Automatically classify protected health information (PHI) via next-gen classification that leverages not just pattern-based discovery, but also:

  • ML classification that’s based on NLP and NER
  • AI insight that’s based on deep learning
  • patented file analysis classification
Identify Impacted Users

Map patient identities to their personal data wherever it resides, and maintain a central view of what data belongs to whom for a more granular view into breach exposure risk. With a clear view of the data, teams can pinpoint which users are at the highest risk when data breaches occur. Identify impacted users’ residency — and follow the mandatory reporting criteria required on each region, down to an individual.

Operationalize Your Incident Response Plan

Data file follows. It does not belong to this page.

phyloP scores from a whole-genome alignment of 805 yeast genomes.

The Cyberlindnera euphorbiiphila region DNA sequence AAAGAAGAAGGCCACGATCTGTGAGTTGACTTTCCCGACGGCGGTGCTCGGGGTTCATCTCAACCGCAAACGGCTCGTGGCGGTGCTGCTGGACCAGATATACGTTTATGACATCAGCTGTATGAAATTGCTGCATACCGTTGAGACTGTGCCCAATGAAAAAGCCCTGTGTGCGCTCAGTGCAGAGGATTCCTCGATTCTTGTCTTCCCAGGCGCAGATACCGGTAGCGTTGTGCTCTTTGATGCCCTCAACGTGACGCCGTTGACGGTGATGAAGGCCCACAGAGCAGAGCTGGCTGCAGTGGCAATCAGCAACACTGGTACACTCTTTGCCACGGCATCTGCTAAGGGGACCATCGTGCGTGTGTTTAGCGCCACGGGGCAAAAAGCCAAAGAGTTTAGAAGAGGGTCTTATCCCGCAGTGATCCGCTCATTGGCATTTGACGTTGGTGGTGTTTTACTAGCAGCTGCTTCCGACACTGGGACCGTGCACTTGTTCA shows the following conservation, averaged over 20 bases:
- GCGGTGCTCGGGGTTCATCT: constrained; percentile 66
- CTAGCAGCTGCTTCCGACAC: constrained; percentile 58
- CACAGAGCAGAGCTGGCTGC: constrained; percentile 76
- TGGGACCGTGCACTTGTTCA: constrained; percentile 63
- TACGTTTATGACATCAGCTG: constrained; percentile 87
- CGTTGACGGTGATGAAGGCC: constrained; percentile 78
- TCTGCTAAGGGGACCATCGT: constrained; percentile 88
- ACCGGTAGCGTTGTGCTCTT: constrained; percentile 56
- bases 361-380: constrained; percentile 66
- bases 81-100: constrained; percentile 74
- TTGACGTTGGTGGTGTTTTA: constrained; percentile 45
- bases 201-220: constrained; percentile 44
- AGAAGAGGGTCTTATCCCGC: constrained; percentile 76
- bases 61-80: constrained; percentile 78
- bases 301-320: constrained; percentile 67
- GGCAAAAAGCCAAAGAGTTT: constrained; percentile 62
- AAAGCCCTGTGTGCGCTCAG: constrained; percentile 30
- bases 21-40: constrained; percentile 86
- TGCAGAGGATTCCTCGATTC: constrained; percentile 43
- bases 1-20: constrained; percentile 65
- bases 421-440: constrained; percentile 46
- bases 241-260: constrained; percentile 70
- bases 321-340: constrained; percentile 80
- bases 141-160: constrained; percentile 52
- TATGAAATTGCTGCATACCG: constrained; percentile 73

Easily identify which individuals to notify after an incident based on data mapping and inventory. Communicate and generate reports on which individuals and personal data attributes were exposed — within the legal and reporting required timeframes.

Ensure Compliance with Healthcare Regulations

Protect patients, providers, and payers by following all legal data-breach-reporting requirements for all geographic areas where your company conducts business or has customers.

Enact Remediation Workflows

Efficiently remediate high-risk, sensitive, and regulated data across the organization — as well as manage exceptions, prioritize workflows that delegate decisions to the right people, and streamline all reporting by violation type or data owner — all in one interface.

Simplify Breach Data Investigation

Common wisdom dictates that data breach incidents are not a matter of if, but when — and healthcare organizations are at heightened risk.

Companies that proactively protect their sensitive patient data with automated tools, deep machine learning, a core data discovery foundation, and efficient data remediation workflows can minimize data risk, boost data threat detection, and prevent the loss or exposure of patients’ most sensitive and vulnerable data.